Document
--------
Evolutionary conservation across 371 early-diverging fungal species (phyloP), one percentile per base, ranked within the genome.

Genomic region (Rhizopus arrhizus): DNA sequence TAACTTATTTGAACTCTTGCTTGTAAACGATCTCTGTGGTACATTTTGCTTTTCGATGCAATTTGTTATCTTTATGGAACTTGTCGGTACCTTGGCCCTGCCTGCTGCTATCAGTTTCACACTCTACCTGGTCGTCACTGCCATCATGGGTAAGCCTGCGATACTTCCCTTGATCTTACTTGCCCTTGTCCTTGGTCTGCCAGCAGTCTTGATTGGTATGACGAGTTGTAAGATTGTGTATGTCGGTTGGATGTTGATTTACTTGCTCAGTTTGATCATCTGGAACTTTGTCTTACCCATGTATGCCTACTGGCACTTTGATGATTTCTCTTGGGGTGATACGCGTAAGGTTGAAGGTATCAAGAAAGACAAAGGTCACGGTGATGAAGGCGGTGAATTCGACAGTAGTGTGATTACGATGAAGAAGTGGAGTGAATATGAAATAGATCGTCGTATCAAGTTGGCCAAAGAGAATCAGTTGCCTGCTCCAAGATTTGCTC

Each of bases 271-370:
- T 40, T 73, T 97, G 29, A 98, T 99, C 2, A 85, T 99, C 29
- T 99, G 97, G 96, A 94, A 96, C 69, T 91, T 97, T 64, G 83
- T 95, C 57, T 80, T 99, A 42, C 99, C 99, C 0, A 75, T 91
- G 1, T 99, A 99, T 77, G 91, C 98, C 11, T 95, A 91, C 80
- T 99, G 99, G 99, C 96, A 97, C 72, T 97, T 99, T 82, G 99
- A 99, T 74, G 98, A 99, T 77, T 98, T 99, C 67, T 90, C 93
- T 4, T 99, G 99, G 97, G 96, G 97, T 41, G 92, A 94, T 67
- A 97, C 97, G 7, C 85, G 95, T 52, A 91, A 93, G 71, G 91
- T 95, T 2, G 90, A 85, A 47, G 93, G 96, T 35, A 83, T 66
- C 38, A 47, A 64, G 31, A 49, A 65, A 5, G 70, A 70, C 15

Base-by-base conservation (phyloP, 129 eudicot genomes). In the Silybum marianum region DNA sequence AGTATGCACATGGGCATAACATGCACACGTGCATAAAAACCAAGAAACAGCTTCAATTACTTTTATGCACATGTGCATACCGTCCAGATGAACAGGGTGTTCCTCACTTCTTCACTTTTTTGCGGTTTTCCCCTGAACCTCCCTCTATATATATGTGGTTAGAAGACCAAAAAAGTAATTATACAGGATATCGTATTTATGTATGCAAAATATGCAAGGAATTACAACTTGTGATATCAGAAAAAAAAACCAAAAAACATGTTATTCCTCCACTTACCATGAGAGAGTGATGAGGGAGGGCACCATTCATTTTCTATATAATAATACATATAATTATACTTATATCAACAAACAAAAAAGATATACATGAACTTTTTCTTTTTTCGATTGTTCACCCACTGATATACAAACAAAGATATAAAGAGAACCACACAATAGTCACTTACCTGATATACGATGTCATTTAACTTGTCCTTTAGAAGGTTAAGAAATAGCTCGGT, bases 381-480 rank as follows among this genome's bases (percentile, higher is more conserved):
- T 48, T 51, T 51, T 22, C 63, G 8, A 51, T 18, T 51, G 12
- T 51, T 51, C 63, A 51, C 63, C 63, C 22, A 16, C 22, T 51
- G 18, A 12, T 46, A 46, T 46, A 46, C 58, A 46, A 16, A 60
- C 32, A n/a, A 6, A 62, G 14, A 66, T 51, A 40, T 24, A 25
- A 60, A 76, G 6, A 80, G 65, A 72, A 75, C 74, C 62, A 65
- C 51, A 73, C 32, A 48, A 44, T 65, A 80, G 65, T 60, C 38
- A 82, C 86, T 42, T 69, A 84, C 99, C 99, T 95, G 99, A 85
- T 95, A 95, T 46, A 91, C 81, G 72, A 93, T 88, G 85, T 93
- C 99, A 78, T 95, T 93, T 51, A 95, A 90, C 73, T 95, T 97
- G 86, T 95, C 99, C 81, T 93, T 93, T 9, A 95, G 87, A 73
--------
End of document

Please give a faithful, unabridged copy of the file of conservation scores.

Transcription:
Evolutionary conservation across 371 early-diverging fungal species (phyloP), one percentile per base, ranked within the genome.

Genomic region (Rhizopus arrhizus): DNA sequence TAACTTATTTGAACTCTTGCTTGTAAACGATCTCTGTGGTACATTTTGCTTTTCGATGCAATTTGTTATCTTTATGGAACTTGTCGGTACCTTGGCCCTGCCTGCTGCTATCAGTTTCACACTCTACCTGGTCGTCACTGCCATCATGGGTAAGCCTGCGATACTTCCCTTGATCTTACTTGCCCTTGTCCTTGGTCTGCCAGCAGTCTTGATTGGTATGACGAGTTGTAAGATTGTGTATGTCGGTTGGATGTTGATTTACTTGCTCAGTTTGATCATCTGGAACTTTGTCTTACCCATGTATGCCTACTGGCACTTTGATGATTTCTCTTGGGGTGATACGCGTAAGGTTGAAGGTATCAAGAAAGACAAAGGTCACGGTGATGAAGGCGGTGAATTCGACAGTAGTGTGATTACGATGAAGAAGTGGAGTGAATATGAAATAGATCGTCGTATCAAGTTGGCCAAAGAGAATCAGTTGCCTGCTCCAAGATTTGCTC

Each of bases 271-370:
- T 40, T 73, T 97, G 29, A 98, T 99, C 2, A 85, T 99, C 29
- T 99, G 97, G 96, A 94, A 96, C 69, T 91, T 97, T 64, G 83
- T 95, C 57, T 80, T 99, A 42, C 99, C 99, C 0, A 75, T 91
- G 1, T 99, A 99, T 77, G 91, C 98, C 11, T 95, A 91, C 80
- T 99, G 99, G 99, C 96, A 97, C 72, T 97, T 99, T 82, G 99
- A 99, T 74, G 98, A 99, T 77, T 98, T 99, C 67, T 90, C 93
- T 4, T 99, G 99, G 97, G 96, G 97, T 41, G 92, A 94, T 67
- A 97, C 97, G 7, C 85, G 95, T 52, A 91, A 93, G 71, G 91
- T 95, T 2, G 90, A 85, A 47, G 93, G 96, T 35, A 83, T 66
- C 38, A 47, A 64, G 31, A 49, A 65, A 5, G 70, A 70, C 15

Base-by-base conservation (phyloP, 129 eudicot genomes). In the Silybum marianum region DNA sequence AGTATGCACATGGGCATAACATGCACACGTGCATAAAAACCAAGAAACAGCTTCAATTACTTTTATGCACATGTGCATACCGTCCAGATGAACAGGGTGTTCCTCACTTCTTCACTTTTTTGCGGTTTTCCCCTGAACCTCCCTCTATATATATGTGGTTAGAAGACCAAAAAAGTAATTATACAGGATATCGTATTTATGTATGCAAAATATGCAAGGAATTACAACTTGTGATATCAGAAAAAAAAACCAAAAAACATGTTATTCCTCCACTTACCATGAGAGAGTGATGAGGGAGGGCACCATTCATTTTCTATATAATAATACATATAATTATACTTATATCAACAAACAAAAAAGATATACATGAACTTTTTCTTTTTTCGATTGTTCACCCACTGATATACAAACAAAGATATAAAGAGAACCACACAATAGTCACTTACCTGATATACGATGTCATTTAACTTGTCCTTTAGAAGGTTAAGAAATAGCTCGGT, bases 381-480 rank as follows among this genome's bases (percentile, higher is more conserved):
- T 48, T 51, T 51, T 22, C 63, G 8, A 51, T 18, T 51, G 12
- T 51, T 51, C 63, A 51, C 63, C 63, C 22, A 16, C 22, T 51
- G 18, A 12, T 46, A 46, T 46, A 46, C 58, A 46, A 16, A 60
- C 32, A n/a, A 6, A 62, G 14, A 66, T 51, A 40, T 24, A 25
- A 60, A 76, G 6, A 80, G 65, A 72, A 75, C 74, C 62, A 65
- C 51, A 73, C 32, A 48, A 44, T 65, A 80, G 65, T 60, C 38
- A 82, C 86, T 42, T 69, A 84, C 99, C 99, T 95, G 99, A 85
- T 95, A 95, T 46, A 91, C 81, G 72, A 93, T 88, G 85, T 93
- C 99, A 78, T 95, T 93, T 51, A 95, A 90, C 73, T 95, T 97
- G 86, T 95, C 99, C 81, T 93, T 93, T 9, A 95, G 87, A 73